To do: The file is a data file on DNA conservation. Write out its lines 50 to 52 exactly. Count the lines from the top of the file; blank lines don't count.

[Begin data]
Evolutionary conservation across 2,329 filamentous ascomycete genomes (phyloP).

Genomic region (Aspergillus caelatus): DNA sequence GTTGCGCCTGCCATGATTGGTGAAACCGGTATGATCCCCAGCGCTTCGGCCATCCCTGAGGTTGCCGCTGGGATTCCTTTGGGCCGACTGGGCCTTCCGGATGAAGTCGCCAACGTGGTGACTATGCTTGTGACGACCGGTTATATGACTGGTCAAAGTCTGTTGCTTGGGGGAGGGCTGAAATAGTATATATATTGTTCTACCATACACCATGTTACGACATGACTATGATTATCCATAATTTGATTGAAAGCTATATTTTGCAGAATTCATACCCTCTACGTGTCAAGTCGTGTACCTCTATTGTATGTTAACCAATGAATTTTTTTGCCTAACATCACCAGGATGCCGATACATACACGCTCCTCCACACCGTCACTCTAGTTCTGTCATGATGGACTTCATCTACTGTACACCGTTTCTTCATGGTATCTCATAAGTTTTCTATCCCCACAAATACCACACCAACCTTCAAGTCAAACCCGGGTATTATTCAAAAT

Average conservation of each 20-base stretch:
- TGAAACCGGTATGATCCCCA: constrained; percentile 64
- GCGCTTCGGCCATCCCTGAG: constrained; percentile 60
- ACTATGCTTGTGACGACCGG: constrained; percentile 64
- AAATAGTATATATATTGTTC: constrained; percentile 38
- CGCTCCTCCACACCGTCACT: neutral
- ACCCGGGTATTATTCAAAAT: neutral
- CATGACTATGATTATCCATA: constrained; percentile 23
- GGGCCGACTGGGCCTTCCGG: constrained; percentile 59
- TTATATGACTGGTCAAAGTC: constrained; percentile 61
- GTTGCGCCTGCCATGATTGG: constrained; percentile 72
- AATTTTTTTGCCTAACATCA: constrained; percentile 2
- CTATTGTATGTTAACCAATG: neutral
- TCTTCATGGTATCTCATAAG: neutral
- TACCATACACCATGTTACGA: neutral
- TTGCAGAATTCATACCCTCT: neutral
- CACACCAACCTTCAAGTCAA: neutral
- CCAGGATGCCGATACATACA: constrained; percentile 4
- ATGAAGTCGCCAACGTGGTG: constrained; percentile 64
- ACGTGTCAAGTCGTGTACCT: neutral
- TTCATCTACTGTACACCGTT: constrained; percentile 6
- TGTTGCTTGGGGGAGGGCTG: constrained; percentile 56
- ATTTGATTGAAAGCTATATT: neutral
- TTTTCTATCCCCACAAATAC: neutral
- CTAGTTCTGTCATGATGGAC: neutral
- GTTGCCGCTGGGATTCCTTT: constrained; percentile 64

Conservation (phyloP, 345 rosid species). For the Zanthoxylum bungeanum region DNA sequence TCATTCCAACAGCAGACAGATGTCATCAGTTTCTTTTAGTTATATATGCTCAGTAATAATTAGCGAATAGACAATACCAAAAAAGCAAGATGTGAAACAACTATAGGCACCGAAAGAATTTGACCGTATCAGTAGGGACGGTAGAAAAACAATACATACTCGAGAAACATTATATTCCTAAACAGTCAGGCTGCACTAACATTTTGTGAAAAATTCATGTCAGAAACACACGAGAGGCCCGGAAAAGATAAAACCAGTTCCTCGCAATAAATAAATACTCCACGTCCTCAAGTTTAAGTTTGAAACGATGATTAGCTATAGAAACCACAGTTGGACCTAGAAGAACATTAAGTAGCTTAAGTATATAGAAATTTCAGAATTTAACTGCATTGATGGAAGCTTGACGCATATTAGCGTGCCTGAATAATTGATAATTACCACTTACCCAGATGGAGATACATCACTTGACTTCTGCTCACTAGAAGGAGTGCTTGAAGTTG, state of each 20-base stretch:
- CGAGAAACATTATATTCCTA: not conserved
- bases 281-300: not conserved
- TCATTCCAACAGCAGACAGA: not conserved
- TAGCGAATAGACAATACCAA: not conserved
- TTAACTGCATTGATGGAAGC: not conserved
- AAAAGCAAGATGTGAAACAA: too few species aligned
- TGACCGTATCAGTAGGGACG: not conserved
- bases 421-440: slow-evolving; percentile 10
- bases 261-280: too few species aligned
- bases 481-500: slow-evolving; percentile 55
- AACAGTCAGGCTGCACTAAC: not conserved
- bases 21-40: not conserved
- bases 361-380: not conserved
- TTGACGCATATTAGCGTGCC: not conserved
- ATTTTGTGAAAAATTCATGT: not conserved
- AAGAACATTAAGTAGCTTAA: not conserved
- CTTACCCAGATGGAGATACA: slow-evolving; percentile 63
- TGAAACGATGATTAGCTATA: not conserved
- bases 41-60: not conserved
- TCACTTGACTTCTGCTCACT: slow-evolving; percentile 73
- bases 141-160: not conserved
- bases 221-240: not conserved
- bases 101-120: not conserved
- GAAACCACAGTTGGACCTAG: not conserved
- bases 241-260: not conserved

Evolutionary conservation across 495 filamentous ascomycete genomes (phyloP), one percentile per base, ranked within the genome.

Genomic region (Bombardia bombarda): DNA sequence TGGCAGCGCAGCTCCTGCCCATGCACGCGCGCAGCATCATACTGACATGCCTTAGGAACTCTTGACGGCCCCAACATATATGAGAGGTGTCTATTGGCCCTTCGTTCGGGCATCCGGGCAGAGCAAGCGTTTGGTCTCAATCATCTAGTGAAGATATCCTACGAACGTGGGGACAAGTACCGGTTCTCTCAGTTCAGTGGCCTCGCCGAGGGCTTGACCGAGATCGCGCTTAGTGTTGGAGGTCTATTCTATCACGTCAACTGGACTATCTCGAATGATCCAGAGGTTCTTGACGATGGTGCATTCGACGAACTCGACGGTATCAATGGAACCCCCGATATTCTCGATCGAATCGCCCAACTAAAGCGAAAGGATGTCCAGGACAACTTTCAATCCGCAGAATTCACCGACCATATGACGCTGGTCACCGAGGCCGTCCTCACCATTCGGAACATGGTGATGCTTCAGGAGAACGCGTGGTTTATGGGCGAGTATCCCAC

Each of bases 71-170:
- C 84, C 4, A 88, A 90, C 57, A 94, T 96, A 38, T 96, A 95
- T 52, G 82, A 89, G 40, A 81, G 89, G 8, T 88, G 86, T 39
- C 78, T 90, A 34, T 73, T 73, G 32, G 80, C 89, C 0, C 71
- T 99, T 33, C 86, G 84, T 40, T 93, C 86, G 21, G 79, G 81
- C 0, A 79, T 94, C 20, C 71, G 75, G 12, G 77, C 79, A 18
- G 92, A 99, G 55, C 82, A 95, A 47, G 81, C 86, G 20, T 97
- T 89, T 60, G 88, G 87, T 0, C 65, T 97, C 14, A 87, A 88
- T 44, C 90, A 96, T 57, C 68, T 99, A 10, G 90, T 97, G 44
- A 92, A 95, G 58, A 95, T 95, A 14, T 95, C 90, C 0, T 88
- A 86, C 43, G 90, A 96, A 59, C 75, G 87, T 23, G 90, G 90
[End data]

- bases 141-160: not conserved
- bases 221-240: not conserved
- bases 101-120: not conserved